quarry - Alex Levac - January 31 2011
A quarry in the West Bank (illustrative only). Photo by Alex Levac
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A new legislative bill aims to end illegal mining and quarrying by going after not only the operators but also anyone who transports the excavated material from the site or uses the finished products.

The Knesset members sponsoring the draft law hope that by making all parties in the supply chain liable to prosecution and punishment the law will have a powerful deterrent effect.

The Ministerial Committee for Legislation is scheduled to discuss the bill, whose main sponsor is MK Uri Ariel (National Union ), next week.

If the bill passes all the legislative hurdles it will constitute an amendment to existing mining regulations. It would impose a prison sentence of up to three years as well as stiff fines on anyone convicted of engaging in illegal mining or quarrying activities or of transporting the products of such. Anyone who transports or trades in the products of mines would be obligated to conduct due diligence in order to establish that the mines they are doing business with are licensed to operate. Anyone who takes possession of and uses mining products would be responsible for making sure that the material was obtained legally, or face a prison sentence of up to six months.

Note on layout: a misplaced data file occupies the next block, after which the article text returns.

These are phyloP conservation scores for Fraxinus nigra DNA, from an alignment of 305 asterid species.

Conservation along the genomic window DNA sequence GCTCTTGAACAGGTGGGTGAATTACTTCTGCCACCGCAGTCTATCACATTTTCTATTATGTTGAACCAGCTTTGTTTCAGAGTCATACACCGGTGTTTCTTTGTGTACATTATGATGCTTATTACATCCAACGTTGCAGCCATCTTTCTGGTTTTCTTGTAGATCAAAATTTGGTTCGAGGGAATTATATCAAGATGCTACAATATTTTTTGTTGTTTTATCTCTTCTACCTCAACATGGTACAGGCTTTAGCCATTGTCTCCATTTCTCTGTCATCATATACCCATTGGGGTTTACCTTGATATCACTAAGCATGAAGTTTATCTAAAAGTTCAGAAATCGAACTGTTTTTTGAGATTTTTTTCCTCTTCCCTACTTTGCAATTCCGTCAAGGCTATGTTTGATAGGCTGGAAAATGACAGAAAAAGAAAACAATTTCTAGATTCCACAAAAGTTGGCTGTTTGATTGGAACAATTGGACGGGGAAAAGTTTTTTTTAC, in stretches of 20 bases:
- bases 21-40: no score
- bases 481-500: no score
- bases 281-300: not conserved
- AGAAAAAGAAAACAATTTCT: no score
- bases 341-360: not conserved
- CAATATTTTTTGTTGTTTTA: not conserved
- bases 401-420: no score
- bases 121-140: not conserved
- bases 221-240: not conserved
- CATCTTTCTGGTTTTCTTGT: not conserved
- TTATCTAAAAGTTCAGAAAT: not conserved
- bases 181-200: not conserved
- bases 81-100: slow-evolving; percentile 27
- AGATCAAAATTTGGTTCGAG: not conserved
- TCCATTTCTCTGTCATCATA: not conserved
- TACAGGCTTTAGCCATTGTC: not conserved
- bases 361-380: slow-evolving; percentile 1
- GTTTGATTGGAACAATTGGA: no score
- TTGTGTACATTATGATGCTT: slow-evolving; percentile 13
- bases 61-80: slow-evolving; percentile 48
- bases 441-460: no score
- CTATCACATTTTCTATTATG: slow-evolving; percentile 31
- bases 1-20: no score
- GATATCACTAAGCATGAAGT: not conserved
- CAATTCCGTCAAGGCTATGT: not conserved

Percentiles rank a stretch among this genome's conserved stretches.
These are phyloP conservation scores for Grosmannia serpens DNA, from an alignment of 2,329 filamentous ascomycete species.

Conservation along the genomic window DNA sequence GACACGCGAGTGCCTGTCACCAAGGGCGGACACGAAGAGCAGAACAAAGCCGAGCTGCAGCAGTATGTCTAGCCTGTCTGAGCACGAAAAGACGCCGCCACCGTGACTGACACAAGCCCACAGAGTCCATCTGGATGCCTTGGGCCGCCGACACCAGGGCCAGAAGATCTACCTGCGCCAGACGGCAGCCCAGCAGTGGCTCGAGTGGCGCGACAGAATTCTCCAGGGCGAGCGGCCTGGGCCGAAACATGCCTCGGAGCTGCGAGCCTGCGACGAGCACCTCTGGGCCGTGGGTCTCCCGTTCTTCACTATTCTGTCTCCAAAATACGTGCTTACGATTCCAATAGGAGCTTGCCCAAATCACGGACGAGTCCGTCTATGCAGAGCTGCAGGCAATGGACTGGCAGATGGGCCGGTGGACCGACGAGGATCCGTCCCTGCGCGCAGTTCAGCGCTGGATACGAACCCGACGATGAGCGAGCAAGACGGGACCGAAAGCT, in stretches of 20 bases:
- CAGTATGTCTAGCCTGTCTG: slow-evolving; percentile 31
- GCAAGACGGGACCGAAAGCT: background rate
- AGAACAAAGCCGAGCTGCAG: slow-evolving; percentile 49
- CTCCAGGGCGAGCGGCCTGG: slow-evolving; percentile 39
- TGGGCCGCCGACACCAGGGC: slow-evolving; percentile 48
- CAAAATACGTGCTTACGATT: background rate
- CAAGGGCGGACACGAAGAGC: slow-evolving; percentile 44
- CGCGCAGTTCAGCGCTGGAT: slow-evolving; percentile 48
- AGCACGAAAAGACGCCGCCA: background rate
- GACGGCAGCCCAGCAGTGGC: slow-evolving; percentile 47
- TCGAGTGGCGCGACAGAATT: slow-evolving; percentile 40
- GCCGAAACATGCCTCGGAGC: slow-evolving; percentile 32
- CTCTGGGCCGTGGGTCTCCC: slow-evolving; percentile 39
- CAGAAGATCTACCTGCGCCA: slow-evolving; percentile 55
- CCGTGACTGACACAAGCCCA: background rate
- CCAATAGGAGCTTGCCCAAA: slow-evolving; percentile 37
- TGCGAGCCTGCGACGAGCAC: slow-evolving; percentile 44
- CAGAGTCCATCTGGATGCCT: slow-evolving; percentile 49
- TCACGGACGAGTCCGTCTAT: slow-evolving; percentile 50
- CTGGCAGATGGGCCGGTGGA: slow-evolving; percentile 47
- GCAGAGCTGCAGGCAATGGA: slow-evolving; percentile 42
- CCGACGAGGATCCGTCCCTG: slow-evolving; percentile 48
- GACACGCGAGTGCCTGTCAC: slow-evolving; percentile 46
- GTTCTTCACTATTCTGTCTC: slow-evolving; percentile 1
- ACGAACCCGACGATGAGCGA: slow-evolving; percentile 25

The aim of the bill is to curb the widespread operation of unlicensed mines and quarries both within and beyond the Green Line, especially Palestinian-owned mines, which are not always adequately supervised.

According to Green Now, a nonprofit organization formed by settlers that operates in the West Bank, there are close to 100 illegal quarries operating beyond the Green Line. That number is significantly higher than official Environmental Protection Ministry figures, according to which there are an estimated 20 illegal mines and quarries in the West Bank.

Within the Green Line most of the illegal quarrying operations involve either sand, used in construction, or topsoil intended for farming. The Israel Lands Administration has attempted to reduce the illegal exploitation of sand but the practice continues in various areas along the coastal plain.

The Civil Administration's efforts to halt illegal quarrying in the West Bank have been largely ineffective. The Palestinian Authority has not taken any genuine measures to end these activities, which are often carried out in close proximity to residential areas, endangering public health.